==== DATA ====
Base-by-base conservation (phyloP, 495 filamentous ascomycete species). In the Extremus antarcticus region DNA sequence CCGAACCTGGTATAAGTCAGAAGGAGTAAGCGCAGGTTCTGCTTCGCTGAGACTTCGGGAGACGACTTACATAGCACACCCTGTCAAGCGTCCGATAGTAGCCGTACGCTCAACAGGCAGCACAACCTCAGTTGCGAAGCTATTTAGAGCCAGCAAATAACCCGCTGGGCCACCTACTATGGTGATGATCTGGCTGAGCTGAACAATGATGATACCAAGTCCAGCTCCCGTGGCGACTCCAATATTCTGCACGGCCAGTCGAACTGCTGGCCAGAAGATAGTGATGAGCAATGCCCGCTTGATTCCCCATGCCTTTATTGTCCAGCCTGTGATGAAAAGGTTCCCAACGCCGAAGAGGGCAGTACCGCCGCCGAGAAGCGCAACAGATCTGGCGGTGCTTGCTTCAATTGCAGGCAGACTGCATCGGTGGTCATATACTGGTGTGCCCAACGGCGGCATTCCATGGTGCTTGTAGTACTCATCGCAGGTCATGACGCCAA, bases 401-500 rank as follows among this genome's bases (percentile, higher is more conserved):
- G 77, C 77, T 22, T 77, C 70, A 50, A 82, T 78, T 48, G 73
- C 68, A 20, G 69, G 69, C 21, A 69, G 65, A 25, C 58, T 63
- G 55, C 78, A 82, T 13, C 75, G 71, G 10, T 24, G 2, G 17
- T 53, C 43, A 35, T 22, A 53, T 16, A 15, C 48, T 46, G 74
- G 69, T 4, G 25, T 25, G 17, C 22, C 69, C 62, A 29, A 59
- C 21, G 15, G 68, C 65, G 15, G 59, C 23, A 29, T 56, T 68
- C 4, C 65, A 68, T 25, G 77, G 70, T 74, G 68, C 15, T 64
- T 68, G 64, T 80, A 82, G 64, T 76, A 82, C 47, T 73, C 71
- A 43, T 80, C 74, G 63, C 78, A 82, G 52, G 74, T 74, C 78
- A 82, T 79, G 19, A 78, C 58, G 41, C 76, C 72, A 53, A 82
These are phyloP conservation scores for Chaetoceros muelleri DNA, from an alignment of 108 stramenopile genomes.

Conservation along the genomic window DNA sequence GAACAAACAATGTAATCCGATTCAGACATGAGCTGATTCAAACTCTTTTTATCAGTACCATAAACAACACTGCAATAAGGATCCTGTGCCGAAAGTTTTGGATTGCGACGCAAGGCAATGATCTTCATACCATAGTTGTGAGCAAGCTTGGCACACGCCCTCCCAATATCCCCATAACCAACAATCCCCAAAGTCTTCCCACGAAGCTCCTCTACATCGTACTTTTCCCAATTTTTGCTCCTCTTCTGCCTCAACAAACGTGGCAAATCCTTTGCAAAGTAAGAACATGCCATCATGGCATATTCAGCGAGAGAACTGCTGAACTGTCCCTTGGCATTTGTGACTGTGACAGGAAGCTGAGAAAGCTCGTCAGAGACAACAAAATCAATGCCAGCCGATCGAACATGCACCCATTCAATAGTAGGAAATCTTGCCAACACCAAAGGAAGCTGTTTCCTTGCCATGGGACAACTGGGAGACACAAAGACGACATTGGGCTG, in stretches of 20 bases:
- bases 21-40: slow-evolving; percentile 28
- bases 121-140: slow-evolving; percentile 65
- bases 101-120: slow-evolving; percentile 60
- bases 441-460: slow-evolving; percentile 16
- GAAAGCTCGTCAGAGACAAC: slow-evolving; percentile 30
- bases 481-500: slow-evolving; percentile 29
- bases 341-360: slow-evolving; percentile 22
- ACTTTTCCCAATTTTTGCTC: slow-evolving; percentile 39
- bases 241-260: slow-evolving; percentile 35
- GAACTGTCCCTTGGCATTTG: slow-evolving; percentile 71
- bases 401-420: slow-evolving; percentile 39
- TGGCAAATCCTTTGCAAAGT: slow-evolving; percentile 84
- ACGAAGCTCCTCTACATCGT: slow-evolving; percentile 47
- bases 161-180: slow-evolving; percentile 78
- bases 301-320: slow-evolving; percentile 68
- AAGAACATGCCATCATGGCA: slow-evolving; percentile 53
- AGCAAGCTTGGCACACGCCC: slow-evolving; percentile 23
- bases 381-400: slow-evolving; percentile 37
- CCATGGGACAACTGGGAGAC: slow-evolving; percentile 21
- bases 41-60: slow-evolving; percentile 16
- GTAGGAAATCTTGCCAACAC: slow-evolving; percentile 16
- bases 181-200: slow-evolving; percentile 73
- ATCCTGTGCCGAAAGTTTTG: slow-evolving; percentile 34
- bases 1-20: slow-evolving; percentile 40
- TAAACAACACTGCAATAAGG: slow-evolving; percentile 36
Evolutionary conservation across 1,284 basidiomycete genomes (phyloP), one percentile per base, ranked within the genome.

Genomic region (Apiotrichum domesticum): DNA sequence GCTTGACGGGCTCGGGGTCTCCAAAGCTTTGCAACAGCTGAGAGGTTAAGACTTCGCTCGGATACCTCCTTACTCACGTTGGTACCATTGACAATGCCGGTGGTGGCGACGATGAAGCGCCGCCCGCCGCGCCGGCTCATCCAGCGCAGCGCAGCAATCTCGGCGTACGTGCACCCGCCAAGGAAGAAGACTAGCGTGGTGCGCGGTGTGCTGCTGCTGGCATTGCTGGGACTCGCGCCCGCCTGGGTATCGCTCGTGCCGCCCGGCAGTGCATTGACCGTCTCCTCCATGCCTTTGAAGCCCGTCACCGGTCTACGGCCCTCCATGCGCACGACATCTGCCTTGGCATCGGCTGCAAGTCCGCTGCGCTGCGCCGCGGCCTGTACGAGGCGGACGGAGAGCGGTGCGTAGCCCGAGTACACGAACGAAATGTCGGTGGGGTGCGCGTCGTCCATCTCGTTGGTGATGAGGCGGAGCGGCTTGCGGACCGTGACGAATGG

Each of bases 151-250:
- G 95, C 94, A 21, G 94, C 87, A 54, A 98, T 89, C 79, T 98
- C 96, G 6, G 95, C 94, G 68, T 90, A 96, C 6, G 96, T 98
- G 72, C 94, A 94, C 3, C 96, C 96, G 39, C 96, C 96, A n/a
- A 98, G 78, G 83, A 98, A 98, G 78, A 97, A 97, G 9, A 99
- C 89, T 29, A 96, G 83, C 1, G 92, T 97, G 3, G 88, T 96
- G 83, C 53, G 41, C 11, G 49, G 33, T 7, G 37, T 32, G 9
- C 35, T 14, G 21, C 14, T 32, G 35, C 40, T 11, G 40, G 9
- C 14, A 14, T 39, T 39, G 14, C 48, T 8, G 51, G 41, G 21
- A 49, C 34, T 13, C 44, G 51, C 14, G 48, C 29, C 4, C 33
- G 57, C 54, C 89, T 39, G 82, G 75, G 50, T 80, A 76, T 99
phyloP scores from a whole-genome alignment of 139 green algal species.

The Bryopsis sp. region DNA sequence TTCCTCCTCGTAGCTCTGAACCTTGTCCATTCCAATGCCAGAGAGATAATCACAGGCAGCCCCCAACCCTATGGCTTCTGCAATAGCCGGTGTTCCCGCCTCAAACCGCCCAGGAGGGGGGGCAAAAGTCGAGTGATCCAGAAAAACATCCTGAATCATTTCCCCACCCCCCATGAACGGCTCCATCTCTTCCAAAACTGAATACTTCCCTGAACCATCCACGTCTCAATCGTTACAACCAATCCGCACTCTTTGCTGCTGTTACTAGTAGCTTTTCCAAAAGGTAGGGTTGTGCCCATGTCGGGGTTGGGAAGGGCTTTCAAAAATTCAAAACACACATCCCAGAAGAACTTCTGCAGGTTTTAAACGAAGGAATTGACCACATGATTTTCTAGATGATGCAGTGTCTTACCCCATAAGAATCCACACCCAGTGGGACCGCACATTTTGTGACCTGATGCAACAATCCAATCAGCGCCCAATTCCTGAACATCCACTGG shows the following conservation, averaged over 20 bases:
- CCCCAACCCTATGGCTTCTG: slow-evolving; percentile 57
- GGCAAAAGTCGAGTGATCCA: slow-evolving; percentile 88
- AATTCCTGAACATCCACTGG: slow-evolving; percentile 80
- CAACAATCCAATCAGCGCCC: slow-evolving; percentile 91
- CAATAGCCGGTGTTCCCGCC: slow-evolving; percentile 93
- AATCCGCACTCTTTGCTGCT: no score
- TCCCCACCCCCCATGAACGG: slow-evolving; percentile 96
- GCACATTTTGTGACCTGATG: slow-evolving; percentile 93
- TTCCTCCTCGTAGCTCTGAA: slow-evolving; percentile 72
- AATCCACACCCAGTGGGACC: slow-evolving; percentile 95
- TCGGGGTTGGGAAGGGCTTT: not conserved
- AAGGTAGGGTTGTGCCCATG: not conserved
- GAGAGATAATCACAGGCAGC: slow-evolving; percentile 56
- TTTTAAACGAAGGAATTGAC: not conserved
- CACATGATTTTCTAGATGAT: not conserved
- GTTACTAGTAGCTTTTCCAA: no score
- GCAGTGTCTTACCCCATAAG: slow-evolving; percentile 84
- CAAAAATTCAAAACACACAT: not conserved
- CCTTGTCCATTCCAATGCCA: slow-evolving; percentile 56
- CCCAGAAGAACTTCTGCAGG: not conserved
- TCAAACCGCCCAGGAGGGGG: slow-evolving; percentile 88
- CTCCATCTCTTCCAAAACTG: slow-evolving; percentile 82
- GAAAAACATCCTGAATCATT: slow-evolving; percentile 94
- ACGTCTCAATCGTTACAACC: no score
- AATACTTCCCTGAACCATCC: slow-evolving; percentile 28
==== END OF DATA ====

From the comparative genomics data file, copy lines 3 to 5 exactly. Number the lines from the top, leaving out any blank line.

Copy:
- C 68, A 20, G 69, G 69, C 21, A 69, G 65, A 25, C 58, T 63
- G 55, C 78, A 82, T 13, C 75, G 71, G 10, T 24, G 2, G 17
- T 53, C 43, A 35, T 22, A 53, T 16, A 15, C 48, T 46, G 74